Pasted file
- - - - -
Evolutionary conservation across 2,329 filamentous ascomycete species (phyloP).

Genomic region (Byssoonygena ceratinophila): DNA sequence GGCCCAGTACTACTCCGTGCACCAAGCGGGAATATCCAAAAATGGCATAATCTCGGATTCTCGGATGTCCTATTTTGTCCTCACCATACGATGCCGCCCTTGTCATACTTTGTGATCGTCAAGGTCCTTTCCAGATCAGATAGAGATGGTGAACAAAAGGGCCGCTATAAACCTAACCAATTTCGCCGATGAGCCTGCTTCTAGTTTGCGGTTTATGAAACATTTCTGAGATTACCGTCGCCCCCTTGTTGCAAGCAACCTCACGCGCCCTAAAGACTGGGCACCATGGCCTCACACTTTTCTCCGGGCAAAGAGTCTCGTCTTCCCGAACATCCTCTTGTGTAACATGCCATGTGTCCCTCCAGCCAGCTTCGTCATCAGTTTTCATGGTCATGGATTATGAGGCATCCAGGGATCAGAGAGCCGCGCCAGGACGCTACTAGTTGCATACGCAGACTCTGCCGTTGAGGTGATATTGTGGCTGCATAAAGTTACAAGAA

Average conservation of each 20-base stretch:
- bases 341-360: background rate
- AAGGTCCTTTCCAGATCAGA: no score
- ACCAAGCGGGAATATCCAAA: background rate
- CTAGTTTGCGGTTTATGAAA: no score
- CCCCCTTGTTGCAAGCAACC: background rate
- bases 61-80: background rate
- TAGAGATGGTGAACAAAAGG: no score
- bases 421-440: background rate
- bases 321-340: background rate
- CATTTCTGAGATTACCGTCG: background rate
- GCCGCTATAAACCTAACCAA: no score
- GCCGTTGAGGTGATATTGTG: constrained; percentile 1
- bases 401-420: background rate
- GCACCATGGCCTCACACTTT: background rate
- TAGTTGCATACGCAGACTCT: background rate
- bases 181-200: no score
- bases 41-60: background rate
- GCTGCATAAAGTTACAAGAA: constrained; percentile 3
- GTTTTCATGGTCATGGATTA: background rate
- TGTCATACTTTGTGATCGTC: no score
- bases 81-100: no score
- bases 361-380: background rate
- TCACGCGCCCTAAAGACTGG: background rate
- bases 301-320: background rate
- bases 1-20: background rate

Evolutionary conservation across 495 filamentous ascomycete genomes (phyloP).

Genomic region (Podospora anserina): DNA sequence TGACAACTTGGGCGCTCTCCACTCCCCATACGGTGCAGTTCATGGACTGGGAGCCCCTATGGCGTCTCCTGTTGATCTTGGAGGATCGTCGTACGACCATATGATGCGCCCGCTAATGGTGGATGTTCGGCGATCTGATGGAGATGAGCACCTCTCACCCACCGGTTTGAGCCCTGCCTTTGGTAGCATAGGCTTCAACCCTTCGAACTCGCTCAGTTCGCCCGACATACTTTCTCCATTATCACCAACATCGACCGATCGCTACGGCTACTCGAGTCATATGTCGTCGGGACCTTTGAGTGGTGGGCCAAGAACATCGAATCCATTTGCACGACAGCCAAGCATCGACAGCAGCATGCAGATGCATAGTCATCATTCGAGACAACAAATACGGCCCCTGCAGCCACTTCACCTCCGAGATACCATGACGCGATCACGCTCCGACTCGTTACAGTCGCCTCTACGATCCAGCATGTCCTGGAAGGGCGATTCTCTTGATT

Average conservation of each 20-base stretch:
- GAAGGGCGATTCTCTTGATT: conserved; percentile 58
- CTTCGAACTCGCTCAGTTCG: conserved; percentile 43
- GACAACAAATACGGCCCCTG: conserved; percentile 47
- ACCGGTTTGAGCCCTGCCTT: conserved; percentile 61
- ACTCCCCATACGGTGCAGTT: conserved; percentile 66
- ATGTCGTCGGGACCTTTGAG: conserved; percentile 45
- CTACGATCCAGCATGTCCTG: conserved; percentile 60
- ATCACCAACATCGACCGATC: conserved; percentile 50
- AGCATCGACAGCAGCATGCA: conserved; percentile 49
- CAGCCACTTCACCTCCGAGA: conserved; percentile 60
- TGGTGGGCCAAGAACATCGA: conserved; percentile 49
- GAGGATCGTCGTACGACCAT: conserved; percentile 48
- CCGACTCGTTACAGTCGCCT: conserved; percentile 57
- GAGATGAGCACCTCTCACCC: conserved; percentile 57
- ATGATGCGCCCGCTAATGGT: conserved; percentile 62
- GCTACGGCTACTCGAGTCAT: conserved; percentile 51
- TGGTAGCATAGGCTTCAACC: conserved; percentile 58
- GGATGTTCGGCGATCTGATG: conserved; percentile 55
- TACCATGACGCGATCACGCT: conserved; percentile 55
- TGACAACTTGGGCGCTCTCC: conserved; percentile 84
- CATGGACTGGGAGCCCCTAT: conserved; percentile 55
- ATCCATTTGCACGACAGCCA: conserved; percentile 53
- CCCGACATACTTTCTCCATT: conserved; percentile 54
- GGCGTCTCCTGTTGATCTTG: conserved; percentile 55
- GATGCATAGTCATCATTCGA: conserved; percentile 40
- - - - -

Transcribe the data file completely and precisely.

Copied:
Evolutionary conservation across 2,329 filamentous ascomycete species (phyloP).

Genomic region (Byssoonygena ceratinophila): DNA sequence GGCCCAGTACTACTCCGTGCACCAAGCGGGAATATCCAAAAATGGCATAATCTCGGATTCTCGGATGTCCTATTTTGTCCTCACCATACGATGCCGCCCTTGTCATACTTTGTGATCGTCAAGGTCCTTTCCAGATCAGATAGAGATGGTGAACAAAAGGGCCGCTATAAACCTAACCAATTTCGCCGATGAGCCTGCTTCTAGTTTGCGGTTTATGAAACATTTCTGAGATTACCGTCGCCCCCTTGTTGCAAGCAACCTCACGCGCCCTAAAGACTGGGCACCATGGCCTCACACTTTTCTCCGGGCAAAGAGTCTCGTCTTCCCGAACATCCTCTTGTGTAACATGCCATGTGTCCCTCCAGCCAGCTTCGTCATCAGTTTTCATGGTCATGGATTATGAGGCATCCAGGGATCAGAGAGCCGCGCCAGGACGCTACTAGTTGCATACGCAGACTCTGCCGTTGAGGTGATATTGTGGCTGCATAAAGTTACAAGAA

Average conservation of each 20-base stretch:
- bases 341-360: background rate
- AAGGTCCTTTCCAGATCAGA: no score
- ACCAAGCGGGAATATCCAAA: background rate
- CTAGTTTGCGGTTTATGAAA: no score
- CCCCCTTGTTGCAAGCAACC: background rate
- bases 61-80: background rate
- TAGAGATGGTGAACAAAAGG: no score
- bases 421-440: background rate
- bases 321-340: background rate
- CATTTCTGAGATTACCGTCG: background rate
- GCCGCTATAAACCTAACCAA: no score
- GCCGTTGAGGTGATATTGTG: constrained; percentile 1
- bases 401-420: background rate
- GCACCATGGCCTCACACTTT: background rate
- TAGTTGCATACGCAGACTCT: background rate
- bases 181-200: no score
- bases 41-60: background rate
- GCTGCATAAAGTTACAAGAA: constrained; percentile 3
- GTTTTCATGGTCATGGATTA: background rate
- TGTCATACTTTGTGATCGTC: no score
- bases 81-100: no score
- bases 361-380: background rate
- TCACGCGCCCTAAAGACTGG: background rate
- bases 301-320: background rate
- bases 1-20: background rate

Evolutionary conservation across 495 filamentous ascomycete genomes (phyloP).

Genomic region (Podospora anserina): DNA sequence TGACAACTTGGGCGCTCTCCACTCCCCATACGGTGCAGTTCATGGACTGGGAGCCCCTATGGCGTCTCCTGTTGATCTTGGAGGATCGTCGTACGACCATATGATGCGCCCGCTAATGGTGGATGTTCGGCGATCTGATGGAGATGAGCACCTCTCACCCACCGGTTTGAGCCCTGCCTTTGGTAGCATAGGCTTCAACCCTTCGAACTCGCTCAGTTCGCCCGACATACTTTCTCCATTATCACCAACATCGACCGATCGCTACGGCTACTCGAGTCATATGTCGTCGGGACCTTTGAGTGGTGGGCCAAGAACATCGAATCCATTTGCACGACAGCCAAGCATCGACAGCAGCATGCAGATGCATAGTCATCATTCGAGACAACAAATACGGCCCCTGCAGCCACTTCACCTCCGAGATACCATGACGCGATCACGCTCCGACTCGTTACAGTCGCCTCTACGATCCAGCATGTCCTGGAAGGGCGATTCTCTTGATT

Average conservation of each 20-base stretch:
- GAAGGGCGATTCTCTTGATT: conserved; percentile 58
- CTTCGAACTCGCTCAGTTCG: conserved; percentile 43
- GACAACAAATACGGCCCCTG: conserved; percentile 47
- ACCGGTTTGAGCCCTGCCTT: conserved; percentile 61
- ACTCCCCATACGGTGCAGTT: conserved; percentile 66
- ATGTCGTCGGGACCTTTGAG: conserved; percentile 45
- CTACGATCCAGCATGTCCTG: conserved; percentile 60
- ATCACCAACATCGACCGATC: conserved; percentile 50
- AGCATCGACAGCAGCATGCA: conserved; percentile 49
- CAGCCACTTCACCTCCGAGA: conserved; percentile 60
- TGGTGGGCCAAGAACATCGA: conserved; percentile 49
- GAGGATCGTCGTACGACCAT: conserved; percentile 48
- CCGACTCGTTACAGTCGCCT: conserved; percentile 57
- GAGATGAGCACCTCTCACCC: conserved; percentile 57
- ATGATGCGCCCGCTAATGGT: conserved; percentile 62
- GCTACGGCTACTCGAGTCAT: conserved; percentile 51
- TGGTAGCATAGGCTTCAACC: conserved; percentile 58
- GGATGTTCGGCGATCTGATG: conserved; percentile 55
- TACCATGACGCGATCACGCT: conserved; percentile 55
- TGACAACTTGGGCGCTCTCC: conserved; percentile 84
- CATGGACTGGGAGCCCCTAT: conserved; percentile 55
- ATCCATTTGCACGACAGCCA: conserved; percentile 53
- CCCGACATACTTTCTCCATT: conserved; percentile 54
- GGCGTCTCCTGTTGATCTTG: conserved; percentile 55
- GATGCATAGTCATCATTCGA: conserved; percentile 40